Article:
Wednesday, Feb. 13, 2008

Mannequin Pis flexes its mussels in Olney

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Chris Rossi⁄The Gazette
Chilean sea bass is prepared with a black truffle and portobello mushroom sauce at Mannequin Pis in Olney.
Mannequin Pis

18064 Georgia Ave., Olney


Hours: Sun.-Thurs. 5-9:30 p.m., Fri.-Sat. 5-10:30 p.m. Sunday brunch from 11a.m.

Style of cuisine: Belgian

Credit cards: All major cards

In Brussels, mannekin pis, the famous fountain statue of a small boy urinating, stands in close proximity to some of the finest Belgian cafes and restaurants. In Olney, Mannequin Pis is the name and logo of a compact and delightful Belgian restaurant, opened nine years ago by Chef Bernard Dehaene. Undeterred by Chef Dehaene’s departure last year to open Restaurant Zot in Philadelphia, the resident management and kitchen talent keep the mussels coming and the tables full.

After making a reservation, you’d better know how to find it, wedged into a little strip of shops hidden behind another string of shops. Heading west on Georgia Avenue, keep your eyes on the left as you approach Route 108; you’ll miss it if you blink. It’s the quirky window front with little white lights strung in fronds of curly willow.

Part of the dining room charm is how close you are to your neighbors. Tables are so close it’s almost a banquet. In fact, the Chef’s Table must be the best party of eight in Montgomery County. Back at our deuce top, our neighbors, Mannequin regulars Jack and Vicky offered their unsolicited advice. An order of mussels with frites makes an excellent shared appetizer. Otherwise, there is nothing to dodge on the menu because it’s all good.

Classic Belgian cuisine is somewhere between rustic and elegant. The signature kilo of Prince Edward Island rope-grown mussels is served in a nifty little pot in which they are steamed. Its lid becomes a receptacle for empty shells. The restaurant serves 14 variations of steamed mussels, with names ranging from the classic mariniere, dijonaise, provancale to the playful Pop-Eye (with spinach), Red Devil (with Harissa and tomato) and Hawaiian (with pineapple coconut milk and mint). We ordered the ‘‘snob” mussels, steamed with a ladle of the house lobster bisque. Jack and Vicky taught us the technique of using the empty shell of the first mussel as pincers to extract the meat from the rest of the mussels. People all around us were slurping up the savory broth after their mussels were gone. The dregs of the ‘‘snob” pot were better than the cauliflower and crab soup, and that is saying a lot.

Apparently, french fries were invented in Belgium. The pommes frites that accompanied our mussels were among the best I’ve ever had. Crisp on the outside, steamy on the inside and lightly salted, they are served in a snazzy spiral wire cone along with a ramekin of tasty house made mayonnaise, which works, despite John Travolta’s lament in ‘‘Pulp Fiction.”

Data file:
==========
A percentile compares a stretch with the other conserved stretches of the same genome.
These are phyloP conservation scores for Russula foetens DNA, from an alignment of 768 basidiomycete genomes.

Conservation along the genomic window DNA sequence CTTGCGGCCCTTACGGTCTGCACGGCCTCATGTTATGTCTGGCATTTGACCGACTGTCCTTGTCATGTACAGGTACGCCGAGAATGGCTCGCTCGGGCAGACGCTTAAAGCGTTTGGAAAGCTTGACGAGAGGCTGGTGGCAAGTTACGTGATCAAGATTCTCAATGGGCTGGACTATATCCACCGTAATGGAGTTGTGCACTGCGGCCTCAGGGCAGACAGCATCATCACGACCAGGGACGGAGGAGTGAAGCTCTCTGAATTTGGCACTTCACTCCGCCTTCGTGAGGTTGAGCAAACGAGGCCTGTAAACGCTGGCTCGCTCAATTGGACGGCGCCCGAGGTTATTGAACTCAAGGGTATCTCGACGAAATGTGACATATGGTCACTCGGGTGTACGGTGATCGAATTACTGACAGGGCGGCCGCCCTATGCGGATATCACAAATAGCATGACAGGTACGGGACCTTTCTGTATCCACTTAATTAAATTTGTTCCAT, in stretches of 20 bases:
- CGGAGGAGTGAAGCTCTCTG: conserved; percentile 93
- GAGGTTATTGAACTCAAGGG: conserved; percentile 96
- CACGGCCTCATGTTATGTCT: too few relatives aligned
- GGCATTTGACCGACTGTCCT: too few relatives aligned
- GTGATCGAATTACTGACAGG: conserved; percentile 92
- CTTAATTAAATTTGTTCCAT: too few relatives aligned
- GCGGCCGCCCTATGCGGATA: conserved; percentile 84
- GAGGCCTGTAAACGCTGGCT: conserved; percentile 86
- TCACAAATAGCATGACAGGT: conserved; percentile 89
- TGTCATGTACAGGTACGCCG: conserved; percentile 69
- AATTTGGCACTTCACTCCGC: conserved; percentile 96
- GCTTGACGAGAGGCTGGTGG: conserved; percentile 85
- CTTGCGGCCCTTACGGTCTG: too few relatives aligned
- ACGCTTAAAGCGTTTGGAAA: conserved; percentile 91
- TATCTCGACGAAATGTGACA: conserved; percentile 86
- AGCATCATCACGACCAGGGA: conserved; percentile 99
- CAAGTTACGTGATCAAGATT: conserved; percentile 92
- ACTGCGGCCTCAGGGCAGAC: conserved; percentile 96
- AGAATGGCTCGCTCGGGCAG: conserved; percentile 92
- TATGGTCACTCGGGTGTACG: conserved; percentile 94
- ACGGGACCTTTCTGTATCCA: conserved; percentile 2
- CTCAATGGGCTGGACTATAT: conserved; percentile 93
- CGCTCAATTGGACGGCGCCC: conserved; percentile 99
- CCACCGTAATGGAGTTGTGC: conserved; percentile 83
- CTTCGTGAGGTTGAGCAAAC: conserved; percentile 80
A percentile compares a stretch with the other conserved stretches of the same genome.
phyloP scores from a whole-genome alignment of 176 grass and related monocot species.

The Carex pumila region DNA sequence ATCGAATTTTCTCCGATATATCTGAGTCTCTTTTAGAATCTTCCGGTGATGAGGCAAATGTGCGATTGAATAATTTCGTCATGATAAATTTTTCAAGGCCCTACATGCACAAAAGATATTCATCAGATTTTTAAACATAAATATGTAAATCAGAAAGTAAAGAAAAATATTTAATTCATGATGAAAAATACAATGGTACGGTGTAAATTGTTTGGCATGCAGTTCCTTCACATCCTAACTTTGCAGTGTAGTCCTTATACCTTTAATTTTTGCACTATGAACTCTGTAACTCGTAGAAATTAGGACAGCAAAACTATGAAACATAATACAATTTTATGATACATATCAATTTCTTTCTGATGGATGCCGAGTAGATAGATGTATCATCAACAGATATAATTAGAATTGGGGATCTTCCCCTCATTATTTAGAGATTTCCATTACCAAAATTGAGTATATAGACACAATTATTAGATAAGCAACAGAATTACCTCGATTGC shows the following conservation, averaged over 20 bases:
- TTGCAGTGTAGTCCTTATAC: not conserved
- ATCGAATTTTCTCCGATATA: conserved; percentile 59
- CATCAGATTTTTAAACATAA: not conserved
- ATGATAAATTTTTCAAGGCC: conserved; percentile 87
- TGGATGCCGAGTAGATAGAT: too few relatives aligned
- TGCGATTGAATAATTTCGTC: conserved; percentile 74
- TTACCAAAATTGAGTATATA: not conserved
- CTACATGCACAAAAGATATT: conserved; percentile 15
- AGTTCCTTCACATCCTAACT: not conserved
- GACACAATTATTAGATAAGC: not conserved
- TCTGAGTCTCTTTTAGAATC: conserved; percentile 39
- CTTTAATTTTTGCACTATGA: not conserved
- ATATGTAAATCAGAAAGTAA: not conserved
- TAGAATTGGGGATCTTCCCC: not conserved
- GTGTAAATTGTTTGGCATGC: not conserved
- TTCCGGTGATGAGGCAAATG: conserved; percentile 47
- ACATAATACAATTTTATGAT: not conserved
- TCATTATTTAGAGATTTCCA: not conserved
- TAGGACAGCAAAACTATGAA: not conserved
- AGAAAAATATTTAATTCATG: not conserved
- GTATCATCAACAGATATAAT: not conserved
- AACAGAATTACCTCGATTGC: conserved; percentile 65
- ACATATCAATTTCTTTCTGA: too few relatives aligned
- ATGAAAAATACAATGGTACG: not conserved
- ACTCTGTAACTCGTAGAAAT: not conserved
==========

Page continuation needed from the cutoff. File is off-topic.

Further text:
Sausages were next up: six varieties to chose from, with a half dozen different ‘‘sides” to accompany. From Strasbourg to Brussels, sauerkraut is peasant food elevated to elegance. The sauerkraut with the chipolata sausage was just right, simmered to perfection with a tiny lardon of bacon, white wine, herbs and stock.

Waterzooi, Flesmish for ‘‘watery mess” is a classic Belgian seafood stew, and Mannequin Pis tops theirs with half a broiled lobster. Carbonnade flamande is the classic beef stew made with beer. There are two varieties of Stoemp, carrot or leek cooked with bacon and herbs and pureed. Babanconne is not only the Belgian national anthem, it is also the technique for preparing Belgian Endive at Mannequin Pis, so you know pride is involved. Needless to say, Brussels sprouts are first among side dishes.

The entrée special of the day was veal rib chop with chanterelles and the mother of all tater tots: potatoes croquettes, which are bite-sized lozenges of rich mashed potatoes deep fried at the order. While all the elements of the dish were wonderful, the croquettes stole the show.

Dessert is primarily a study in varying degrees of bittersweet chocolate. The wine list is respectable, but the array of Belgian beers steals the show. Service is quick and efficient. Our server caught two mistakes before we did — wrong mussels, and later, weak espresso — and corrected them promptly before we could ask.

The kitschy obsession with the little boy peeing is tantamount to our fascination with all things Elvis. An image of the iconic statue indicates the men’s room, while a photo of ‘‘sister” statue Jeanneke Pis indicates the ladies’. I’m going back for the Monday night three-course meal for $25. And no doubt, Jack and Vicky will be at the beer and food pairing dinner next week.